This absurd work schedule is high school. Though the business world would hardly expect adult employees to function in such an environment, this is the daily schedule for young people in America until they graduate (for many, this starts in middle school, so from around age 12 to 18).

The system’s scheduling fails on every possible level. If the goal is productivity, the fractured nature of the tasks undermines efficient product. So much time is spent in transition that very little is accomplished before there is a demand to move on. If the goal is maximum content conveyed, then the system works marginally well, in that students are pretty much bombarded with detail throughout their school day. However, that breadth of content comes at the cost of depth of understanding. The fractured nature of the work, the short amount of time provided, and the speed of change all undermine learning beyond the superficial. It’s shocking, really, that students learn as much as they do.

Teachers are just as constrained by the system as students. Every hour, 20 new people enter our classroom. We must present lessons that are repetitive and consistent, but also varied and engaging—high school students are human beings, after all. (Maybe.) Every week or two or three, we have a major piece of work from each student that demands extra attention. We do this six times a day—up to 180 people each day. We have an hour to prepare for the next day. Our day is often interrupted by one of the endless meetings we must attend. Any assessment or planning we couldn’t finish during the day follows us home.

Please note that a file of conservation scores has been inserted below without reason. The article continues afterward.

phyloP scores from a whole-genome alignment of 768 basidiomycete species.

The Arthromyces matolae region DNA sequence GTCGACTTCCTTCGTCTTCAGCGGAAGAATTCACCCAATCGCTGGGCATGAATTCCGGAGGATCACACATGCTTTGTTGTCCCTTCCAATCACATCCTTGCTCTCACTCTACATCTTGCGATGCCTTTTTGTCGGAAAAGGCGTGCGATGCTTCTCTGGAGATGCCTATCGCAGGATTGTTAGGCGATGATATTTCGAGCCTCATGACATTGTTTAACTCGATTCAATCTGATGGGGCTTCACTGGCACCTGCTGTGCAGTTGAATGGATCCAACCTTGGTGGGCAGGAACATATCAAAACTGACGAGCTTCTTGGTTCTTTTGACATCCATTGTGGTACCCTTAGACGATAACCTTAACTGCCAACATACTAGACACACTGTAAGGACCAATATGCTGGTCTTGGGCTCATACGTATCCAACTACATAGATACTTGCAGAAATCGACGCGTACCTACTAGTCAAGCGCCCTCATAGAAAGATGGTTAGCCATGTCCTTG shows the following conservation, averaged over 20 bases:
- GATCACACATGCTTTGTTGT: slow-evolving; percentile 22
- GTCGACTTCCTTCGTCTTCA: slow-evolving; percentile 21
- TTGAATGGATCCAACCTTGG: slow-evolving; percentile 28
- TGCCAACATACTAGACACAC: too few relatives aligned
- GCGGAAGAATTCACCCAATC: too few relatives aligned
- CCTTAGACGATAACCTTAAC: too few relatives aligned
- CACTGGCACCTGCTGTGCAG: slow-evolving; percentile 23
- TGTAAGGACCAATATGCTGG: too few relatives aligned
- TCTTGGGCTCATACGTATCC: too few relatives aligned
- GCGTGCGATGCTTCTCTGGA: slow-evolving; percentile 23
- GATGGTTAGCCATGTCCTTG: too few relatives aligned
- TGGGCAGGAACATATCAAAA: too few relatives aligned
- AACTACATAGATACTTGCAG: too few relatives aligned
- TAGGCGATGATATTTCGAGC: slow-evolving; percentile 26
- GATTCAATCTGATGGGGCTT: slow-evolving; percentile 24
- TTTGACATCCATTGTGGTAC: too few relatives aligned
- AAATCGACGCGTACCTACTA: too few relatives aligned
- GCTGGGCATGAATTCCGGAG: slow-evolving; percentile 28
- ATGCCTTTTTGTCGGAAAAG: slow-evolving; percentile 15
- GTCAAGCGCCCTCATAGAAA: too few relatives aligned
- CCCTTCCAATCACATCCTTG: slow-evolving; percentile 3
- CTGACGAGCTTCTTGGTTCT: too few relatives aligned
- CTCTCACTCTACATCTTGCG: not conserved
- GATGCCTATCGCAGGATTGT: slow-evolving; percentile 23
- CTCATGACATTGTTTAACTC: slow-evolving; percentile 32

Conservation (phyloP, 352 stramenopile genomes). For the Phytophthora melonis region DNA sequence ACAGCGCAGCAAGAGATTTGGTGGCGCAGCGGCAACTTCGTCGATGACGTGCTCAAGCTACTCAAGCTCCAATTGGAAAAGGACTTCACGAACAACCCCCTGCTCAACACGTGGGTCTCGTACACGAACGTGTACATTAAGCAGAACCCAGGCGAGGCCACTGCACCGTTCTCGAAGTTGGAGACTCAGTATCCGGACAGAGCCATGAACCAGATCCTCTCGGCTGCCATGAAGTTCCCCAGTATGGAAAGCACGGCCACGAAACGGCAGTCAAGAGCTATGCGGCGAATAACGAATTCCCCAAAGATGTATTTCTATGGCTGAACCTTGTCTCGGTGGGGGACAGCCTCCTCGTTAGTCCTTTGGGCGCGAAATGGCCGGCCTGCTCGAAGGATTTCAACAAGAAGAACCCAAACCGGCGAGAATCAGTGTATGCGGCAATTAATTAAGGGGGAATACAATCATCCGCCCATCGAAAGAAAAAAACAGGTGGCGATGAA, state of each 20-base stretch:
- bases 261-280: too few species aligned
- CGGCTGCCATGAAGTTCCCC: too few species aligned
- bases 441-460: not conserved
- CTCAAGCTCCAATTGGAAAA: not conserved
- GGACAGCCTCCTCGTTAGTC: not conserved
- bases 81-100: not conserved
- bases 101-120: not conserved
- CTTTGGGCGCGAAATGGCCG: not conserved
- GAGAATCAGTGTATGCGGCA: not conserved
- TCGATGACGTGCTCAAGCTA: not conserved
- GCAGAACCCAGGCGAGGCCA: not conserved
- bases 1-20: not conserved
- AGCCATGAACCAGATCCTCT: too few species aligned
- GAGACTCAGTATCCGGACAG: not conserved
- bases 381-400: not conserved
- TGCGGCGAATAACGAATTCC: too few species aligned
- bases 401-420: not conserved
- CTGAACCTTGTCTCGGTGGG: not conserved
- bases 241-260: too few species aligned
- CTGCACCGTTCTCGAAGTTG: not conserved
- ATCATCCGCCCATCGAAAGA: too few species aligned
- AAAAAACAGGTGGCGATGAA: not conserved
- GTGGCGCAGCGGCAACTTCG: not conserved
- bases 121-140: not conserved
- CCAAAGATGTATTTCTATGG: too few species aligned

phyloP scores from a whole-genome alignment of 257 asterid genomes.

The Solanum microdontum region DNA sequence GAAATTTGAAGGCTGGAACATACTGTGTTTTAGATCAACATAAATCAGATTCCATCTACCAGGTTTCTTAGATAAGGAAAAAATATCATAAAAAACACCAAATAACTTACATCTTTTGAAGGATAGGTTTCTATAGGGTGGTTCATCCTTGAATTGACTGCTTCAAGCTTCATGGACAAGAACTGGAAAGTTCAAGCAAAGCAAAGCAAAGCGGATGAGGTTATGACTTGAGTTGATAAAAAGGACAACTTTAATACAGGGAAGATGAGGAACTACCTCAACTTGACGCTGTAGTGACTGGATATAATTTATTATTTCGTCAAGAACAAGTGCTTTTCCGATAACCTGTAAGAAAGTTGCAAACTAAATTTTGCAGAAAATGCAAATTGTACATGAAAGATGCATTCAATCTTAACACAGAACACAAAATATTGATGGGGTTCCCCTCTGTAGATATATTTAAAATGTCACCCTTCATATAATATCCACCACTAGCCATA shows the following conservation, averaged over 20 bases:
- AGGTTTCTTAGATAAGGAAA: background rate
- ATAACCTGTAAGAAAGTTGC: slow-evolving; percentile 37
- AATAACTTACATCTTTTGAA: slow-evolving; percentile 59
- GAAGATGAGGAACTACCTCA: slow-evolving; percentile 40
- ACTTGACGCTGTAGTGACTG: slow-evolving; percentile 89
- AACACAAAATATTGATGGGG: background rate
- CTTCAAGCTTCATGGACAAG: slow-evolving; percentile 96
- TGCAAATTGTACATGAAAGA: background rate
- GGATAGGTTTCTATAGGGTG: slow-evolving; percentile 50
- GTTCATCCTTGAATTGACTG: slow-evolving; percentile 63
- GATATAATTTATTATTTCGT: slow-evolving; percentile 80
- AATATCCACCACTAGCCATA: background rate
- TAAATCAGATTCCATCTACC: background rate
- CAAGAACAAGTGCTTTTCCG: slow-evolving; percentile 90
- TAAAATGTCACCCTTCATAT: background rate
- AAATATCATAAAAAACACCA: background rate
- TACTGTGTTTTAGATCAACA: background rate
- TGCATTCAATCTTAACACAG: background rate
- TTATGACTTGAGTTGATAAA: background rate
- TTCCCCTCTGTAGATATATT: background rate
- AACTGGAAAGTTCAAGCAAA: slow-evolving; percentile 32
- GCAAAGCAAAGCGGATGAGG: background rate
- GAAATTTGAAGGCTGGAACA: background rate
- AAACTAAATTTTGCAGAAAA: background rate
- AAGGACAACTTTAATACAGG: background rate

Imagine if businesses ran on this kind of system. Imagine if proposed changes were met with indifference or hostility.


The biggest issue students and teachers face is time. In some schools, a teacher may have 80 or 90 students, but in my experience, the average is significantly higher—120 or more. It is simply impossible to monitor, to assess, to provide feedback, to really know each student. The march of faces and personalities is relentless, just as the march of demands and tasks is relentless for the student. Teachers have no time to teach and measure, to get to know their students, students also lack the time to learn and demonstrate, to get to know the subject.